Dealing with infertility can be very stressful for the couples. However, it can sometimes be treated with relatively simple options.
The infertility treatment provided by Dr Joshi involves:
- Basic male and female infertility investigations.
- Laparoscopy and Dye studies to confirm tubal patency are performed when necessary.
Female infertility can be caused by:
- Ovulation problems
- Polycystic ovary syndrome
- Problems with the fallopian tubes
- Problems with the uterus
Ovulation problems causing female infertility
For ovulation to occur, a part of the brain called the hypothalamus prompts the nearby pituitary gland to secrete hormones that trigger the ovaries to ripen eggs. Irregular or absent periods indicate that ovulation may be irregular or absent too.
Polycystic ovary syndrome causing female infertility
At ovulation, the ovaries produce small cysts or blisters called follicles. Typically, one follicle ripens to release an egg. In polycystic ovary syndrome, the follicles fail to ripen, forming little cysts on the outer edge of the ovary and often releasing male sex hormones.
Problems with the fallopian tubes causing female infertility
The sperm fertilises the egg on its journey down the fallopian tube. A blocked or scarred fallopian tube may impede the egg’s progress, preventing it from meeting up with sperm.
Problems with the uterus causing female infertility
The fertilised egg implants in the lining of the uterus. Some uterine problems that can hamper implantation include:
Problems with the cervix causing female infertility
At the top of the vagina is the entrance to the uterus, called the cervix. Sperm must travel through the cervix to reach the uterus and fallopian tubes.
Cervical mucus around the time of ovulation is normally thin and watery so that sperm can swim through it. However, thick or poor quality cervical mucus can hinder the sperm.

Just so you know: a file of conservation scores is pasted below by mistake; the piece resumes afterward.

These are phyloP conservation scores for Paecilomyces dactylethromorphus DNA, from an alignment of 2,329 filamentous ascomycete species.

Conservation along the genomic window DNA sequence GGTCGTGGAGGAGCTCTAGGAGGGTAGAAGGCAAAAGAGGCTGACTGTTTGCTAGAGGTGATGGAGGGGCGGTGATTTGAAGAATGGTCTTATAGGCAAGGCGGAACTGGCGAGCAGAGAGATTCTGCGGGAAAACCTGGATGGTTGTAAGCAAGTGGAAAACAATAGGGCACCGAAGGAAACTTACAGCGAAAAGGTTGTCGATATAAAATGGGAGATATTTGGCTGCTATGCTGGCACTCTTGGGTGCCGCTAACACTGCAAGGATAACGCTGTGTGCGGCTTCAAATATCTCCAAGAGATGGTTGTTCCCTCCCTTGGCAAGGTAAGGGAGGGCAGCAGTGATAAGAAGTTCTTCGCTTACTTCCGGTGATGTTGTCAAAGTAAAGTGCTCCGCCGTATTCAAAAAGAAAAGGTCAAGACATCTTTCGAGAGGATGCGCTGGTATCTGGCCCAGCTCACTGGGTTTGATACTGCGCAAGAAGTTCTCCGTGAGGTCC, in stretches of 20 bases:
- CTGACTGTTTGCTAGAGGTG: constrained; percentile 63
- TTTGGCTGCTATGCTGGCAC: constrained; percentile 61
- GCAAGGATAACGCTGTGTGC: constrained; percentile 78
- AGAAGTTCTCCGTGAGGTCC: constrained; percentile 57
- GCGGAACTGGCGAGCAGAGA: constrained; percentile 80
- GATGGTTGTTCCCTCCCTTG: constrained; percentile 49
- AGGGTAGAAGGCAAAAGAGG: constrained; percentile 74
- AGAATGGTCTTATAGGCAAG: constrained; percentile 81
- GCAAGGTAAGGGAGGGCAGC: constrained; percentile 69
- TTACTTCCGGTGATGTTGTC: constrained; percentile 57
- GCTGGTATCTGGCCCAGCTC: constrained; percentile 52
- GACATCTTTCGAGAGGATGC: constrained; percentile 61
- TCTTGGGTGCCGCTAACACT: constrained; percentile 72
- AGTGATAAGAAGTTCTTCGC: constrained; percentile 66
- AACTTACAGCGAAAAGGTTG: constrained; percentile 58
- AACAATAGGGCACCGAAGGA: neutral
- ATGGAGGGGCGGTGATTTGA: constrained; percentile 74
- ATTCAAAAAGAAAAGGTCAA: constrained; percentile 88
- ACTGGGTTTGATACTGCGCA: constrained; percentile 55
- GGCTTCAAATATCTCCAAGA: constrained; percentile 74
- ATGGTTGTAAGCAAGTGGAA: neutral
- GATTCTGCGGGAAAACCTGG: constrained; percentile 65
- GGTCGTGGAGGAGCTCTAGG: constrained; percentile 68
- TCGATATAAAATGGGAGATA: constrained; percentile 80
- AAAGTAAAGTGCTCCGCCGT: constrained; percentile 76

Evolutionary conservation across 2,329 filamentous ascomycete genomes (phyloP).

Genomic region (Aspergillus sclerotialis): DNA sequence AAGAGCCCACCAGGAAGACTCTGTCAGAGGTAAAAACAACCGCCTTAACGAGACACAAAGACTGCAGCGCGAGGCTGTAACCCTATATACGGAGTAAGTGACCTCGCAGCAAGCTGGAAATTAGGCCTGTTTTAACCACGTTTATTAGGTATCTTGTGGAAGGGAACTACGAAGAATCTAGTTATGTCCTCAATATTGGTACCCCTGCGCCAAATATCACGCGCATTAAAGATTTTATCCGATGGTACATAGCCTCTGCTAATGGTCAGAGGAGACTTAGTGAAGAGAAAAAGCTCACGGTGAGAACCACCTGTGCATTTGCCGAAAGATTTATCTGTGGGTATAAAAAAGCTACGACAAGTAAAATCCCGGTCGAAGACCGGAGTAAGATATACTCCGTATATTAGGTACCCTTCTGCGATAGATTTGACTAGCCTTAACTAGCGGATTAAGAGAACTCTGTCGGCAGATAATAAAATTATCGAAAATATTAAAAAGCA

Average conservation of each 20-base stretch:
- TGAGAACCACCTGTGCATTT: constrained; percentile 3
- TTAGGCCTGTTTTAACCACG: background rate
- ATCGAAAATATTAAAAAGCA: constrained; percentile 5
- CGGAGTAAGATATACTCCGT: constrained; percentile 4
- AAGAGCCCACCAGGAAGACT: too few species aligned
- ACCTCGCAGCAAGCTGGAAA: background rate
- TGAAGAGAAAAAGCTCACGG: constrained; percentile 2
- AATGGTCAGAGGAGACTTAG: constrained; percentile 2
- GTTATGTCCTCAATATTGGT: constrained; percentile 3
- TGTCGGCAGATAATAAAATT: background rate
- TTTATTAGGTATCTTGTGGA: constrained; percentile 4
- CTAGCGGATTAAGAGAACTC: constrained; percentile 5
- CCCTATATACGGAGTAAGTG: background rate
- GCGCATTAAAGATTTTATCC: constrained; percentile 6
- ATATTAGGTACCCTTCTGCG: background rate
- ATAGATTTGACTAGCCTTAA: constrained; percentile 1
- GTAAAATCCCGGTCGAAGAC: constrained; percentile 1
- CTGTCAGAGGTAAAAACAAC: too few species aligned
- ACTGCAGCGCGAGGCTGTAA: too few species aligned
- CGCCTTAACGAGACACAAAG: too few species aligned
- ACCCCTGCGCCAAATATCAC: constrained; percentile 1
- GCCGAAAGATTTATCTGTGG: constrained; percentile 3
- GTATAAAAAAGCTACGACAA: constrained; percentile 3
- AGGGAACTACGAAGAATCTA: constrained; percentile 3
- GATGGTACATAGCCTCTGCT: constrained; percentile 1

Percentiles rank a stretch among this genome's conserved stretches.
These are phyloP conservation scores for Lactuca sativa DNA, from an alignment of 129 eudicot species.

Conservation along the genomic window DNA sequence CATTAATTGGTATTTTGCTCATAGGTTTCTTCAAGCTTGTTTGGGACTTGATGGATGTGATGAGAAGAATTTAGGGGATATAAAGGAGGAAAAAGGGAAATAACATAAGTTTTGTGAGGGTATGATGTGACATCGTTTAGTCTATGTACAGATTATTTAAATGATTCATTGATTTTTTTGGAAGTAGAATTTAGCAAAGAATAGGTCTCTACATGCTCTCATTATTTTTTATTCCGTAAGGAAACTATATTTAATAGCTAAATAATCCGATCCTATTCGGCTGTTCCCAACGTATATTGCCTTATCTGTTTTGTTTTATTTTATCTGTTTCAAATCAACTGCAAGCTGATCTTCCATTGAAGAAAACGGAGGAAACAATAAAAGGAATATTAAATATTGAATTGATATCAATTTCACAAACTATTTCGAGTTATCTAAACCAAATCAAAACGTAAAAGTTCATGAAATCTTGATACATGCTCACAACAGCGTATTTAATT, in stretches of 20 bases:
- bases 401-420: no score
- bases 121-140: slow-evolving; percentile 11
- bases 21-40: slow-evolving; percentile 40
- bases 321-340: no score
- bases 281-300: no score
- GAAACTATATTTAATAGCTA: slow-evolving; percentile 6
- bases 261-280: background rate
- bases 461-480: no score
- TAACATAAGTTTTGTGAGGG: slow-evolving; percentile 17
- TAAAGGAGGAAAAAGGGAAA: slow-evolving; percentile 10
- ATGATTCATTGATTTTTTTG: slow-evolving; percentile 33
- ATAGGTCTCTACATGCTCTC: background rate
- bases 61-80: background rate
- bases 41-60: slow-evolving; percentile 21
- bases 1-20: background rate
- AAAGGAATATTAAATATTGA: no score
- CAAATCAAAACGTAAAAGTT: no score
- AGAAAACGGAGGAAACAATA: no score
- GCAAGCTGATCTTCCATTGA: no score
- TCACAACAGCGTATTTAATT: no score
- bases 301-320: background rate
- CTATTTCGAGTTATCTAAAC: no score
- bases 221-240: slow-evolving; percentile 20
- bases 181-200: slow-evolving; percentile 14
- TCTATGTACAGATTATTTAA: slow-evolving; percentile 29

Endometriosis causing female infertility
Endometriosis is a condition in which cells from the lining of the uterus migrate to other parts of the pelvis. It can damage the fallopian tubes and the ovaries, and alter the movement of the egg and sperm.
Even if the fallopian tubes and ovaries are not damaged, endometriosis can affect the movement of sperm, egg pick-up by the tube, egg fertilisation, embryo growth and implantation.
Investigating suspected infertility requires tests for both the woman and her partner. Tests for the woman may include:
- Physical examination – including medical history
- Blood tests – to check for the presence of ovulation hormones
- Laparoscopy – a ‘keyhole’ surgical procedure
- Ultrasound scans – to check for the presence of fibroids.
Male partner may also be asked to do a semen analysis test.
Treatment options for female infertility depend on the cause, but may include:
- Ovulation induction (using hormone therapy)
Surgery for female infertility
Female infertility can be caused by obstructions within the reproductive organs. Some of the problems that can be addressed by surgery include:
- Abnormalities of the uterus
- Ovarian cysts
These days, most reproductive surgery is performed using an operative laparoscope (through the abdomen) or an operative hysteroscope (through the cervix and into the uterus).